I acknowledge and pay my respects to the Cammeraygal People of the Guringai tribe of the Eora nation, the Traditional Custodians of the land on which I write this article. I pay my respects to their Elders past, present, and future and extend that respect to all Indigenous people who are reading this article.
Around this time last year, fellow Book Rioter Amanda gave us a list of Indigenous horror books to read in 2020 (you can see the list here). It was the perfect kick to my reading list, especially during THAT year. Unfortunately, 2021 has not been that much better, and once again I am on the hunt for more Indigenous horror.
Why Indigenous Horror?
Horror is one of the oldest forms of storytelling, with long roots in folklore, myths, and legends. As the spawn of speculative fiction, its instinctual need is to create a feeling of fear, shock, or disgust. It can be psychological or supernatural — or both. Unfortunately, more often than not, it is white writers who emphasise the folklore and cultural symbols in their horror stories without really understanding the significance of Indigenous culture or traditions. I have read way too many books which have appropriated Indigenous stories to create “native horror tropes.” Writers can do better, and as readers, so can we.
Indigenous Horror Books
Mapping the Interior by Stephen Graham Jones (Blackfeet)
“You never tell your mom anything that might worry her. Moms have enough to worry about already.” Yeah, thanks for bringing way too much realism to your characters, Jones. It starts as a haunted house story featuring a 12-year-old boy who suddenly sees an unknown person stepping through a doorway. A figure who reminds him of his father, who died mysteriously before his family left the reservation. As the boy tries to understand what is happening, he learns the price to pay for protecting his family. This is one of Jones’s earlier books and my fave of his collection, mainly because of his relatable characters — it just adds to the anxiety when you feel connected with the characters.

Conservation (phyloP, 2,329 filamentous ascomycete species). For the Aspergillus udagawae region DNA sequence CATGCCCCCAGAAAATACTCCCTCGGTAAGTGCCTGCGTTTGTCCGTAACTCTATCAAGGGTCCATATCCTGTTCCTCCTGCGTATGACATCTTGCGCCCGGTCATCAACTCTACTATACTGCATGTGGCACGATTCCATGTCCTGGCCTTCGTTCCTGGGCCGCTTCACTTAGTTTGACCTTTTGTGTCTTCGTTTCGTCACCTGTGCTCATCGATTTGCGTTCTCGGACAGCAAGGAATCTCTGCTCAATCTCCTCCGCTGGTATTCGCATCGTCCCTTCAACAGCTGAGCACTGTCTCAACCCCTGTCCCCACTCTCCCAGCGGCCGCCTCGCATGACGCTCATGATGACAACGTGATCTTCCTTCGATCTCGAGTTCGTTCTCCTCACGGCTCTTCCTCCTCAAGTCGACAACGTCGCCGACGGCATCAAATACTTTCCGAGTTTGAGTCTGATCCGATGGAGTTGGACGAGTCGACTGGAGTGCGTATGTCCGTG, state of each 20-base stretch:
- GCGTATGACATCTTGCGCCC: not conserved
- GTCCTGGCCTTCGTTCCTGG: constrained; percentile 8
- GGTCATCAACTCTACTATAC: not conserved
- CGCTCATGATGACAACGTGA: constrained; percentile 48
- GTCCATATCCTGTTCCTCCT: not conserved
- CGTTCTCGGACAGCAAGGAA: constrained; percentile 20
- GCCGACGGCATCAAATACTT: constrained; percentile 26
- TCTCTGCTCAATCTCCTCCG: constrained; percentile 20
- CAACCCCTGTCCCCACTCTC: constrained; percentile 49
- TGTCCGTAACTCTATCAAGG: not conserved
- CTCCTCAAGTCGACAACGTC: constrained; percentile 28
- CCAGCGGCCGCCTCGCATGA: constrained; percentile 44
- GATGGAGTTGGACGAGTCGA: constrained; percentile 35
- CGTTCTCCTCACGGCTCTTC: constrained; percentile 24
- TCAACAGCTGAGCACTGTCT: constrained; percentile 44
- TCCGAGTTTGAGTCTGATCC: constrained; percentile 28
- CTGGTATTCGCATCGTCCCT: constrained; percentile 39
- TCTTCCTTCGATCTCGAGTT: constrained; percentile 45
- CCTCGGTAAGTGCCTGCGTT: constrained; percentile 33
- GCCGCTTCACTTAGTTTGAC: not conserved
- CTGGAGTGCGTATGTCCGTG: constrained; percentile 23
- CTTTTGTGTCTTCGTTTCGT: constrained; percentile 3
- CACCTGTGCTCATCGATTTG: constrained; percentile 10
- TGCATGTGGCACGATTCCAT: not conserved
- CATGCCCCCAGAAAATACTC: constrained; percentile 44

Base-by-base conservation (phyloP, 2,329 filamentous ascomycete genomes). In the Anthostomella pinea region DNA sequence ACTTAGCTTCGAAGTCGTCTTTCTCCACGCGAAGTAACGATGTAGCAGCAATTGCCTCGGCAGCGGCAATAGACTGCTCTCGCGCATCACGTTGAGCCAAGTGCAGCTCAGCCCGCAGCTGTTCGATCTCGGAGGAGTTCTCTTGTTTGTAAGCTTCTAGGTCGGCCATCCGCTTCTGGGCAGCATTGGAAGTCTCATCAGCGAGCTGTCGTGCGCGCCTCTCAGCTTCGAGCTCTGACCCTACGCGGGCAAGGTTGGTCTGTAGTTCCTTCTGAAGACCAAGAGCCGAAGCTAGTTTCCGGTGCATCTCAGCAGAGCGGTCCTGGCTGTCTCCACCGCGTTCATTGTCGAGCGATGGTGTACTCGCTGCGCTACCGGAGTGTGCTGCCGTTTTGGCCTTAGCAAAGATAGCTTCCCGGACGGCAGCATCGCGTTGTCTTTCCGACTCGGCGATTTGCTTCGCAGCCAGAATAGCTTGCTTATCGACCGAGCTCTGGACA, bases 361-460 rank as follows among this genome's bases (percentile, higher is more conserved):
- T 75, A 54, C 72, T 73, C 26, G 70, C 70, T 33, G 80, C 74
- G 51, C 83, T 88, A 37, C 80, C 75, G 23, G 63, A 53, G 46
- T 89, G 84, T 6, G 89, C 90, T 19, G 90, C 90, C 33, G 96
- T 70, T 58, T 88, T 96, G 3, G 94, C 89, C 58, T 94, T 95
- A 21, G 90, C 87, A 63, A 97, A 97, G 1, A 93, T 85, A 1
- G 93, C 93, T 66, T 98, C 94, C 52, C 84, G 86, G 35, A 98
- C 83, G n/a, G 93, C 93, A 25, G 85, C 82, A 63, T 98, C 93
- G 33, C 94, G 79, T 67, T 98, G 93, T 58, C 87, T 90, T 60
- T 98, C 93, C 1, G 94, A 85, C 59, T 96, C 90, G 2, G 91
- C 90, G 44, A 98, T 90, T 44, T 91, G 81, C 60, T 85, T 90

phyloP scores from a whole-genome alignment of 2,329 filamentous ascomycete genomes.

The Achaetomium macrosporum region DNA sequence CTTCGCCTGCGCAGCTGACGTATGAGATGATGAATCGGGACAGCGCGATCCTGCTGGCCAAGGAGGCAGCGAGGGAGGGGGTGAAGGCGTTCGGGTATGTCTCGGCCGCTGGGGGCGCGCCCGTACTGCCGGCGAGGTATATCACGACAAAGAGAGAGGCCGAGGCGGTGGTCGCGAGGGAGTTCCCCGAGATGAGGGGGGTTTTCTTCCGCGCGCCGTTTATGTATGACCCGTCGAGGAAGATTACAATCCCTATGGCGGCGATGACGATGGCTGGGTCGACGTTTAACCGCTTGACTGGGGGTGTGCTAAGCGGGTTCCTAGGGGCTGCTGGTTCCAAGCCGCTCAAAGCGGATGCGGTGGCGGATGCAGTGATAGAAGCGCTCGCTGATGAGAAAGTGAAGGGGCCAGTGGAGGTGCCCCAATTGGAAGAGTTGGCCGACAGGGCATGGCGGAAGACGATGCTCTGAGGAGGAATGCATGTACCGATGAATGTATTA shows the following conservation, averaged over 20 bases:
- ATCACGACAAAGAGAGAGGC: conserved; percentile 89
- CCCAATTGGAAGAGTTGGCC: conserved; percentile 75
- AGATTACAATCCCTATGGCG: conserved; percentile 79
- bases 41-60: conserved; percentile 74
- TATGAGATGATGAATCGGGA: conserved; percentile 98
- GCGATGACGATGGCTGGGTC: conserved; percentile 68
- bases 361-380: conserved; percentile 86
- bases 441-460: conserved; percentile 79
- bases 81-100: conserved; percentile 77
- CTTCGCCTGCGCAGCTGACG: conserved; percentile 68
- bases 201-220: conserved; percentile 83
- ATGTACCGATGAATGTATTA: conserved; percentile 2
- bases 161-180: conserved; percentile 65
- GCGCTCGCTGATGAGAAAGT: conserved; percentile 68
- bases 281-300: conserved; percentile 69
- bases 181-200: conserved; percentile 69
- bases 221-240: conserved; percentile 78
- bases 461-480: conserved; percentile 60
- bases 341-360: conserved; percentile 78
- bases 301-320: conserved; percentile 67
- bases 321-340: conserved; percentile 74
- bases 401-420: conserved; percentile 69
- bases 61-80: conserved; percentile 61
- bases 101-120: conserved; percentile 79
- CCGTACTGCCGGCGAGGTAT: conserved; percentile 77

I should note here, Jones has a new book out: My Heart is a Chainsaw. I am hearing great things about this, especially from fans of classic horror movies. A broken young girl takes inspiration from classic horror movies to cope with the horror in her own life. It’s on my TBR list.
The Marrow Thieves by Cherie Dimaline (Metis)
Dimaline gives us a book both rich in horror and raw in its contemporary context. The Marrow Thieves is set in a post-apocalyptic world where the Indigenous people of North America are being hunted and harvested for their bone marrow. This precious life source carries the key to recovering something the rest of the population has lost: the ability to dream. “Recruiters” seek out the Indigenous youth, knowing full well the extraction of marrow will kill them. While the horror elements are clear and strong, what really stands out is the narrative about the loss of culture and the sense of survival for one race over another.
Butcherbird by Cassie Hart (Māori)
Came for the culture; stayed because I was HOOKED on the supernatural horror themes. Like Mapping the Interior mentioned above, Butcherbird has characters you invest in. There is family history crawling across each page. The environment unfolds around you as you read, and the supernatural themes slowly unravel like twine, until you feel permanently tied to the story. Jena is the main character, a woman with a troubled history and a determination to live her life. Her immediate family died in a fire when she was young, leaving Jena and her grandmother Rose to survive. Rose sent Jena to live with her aunt without explanation. Many years later, Rose is dying, and an adult Jena has questions: about that night, about the fire, about why Jena was sent away. And about the darkness sitting on the edges of the farm. Butcherbird is subtle in its Indigenous horror, slowly blending its creepy terror with Māori heritage and lore. This is Hart’s debut novel, released August 2021, and I am totally here for more of her writing.
Anoka by Shane Hawk (Cheyenne & Arapaho)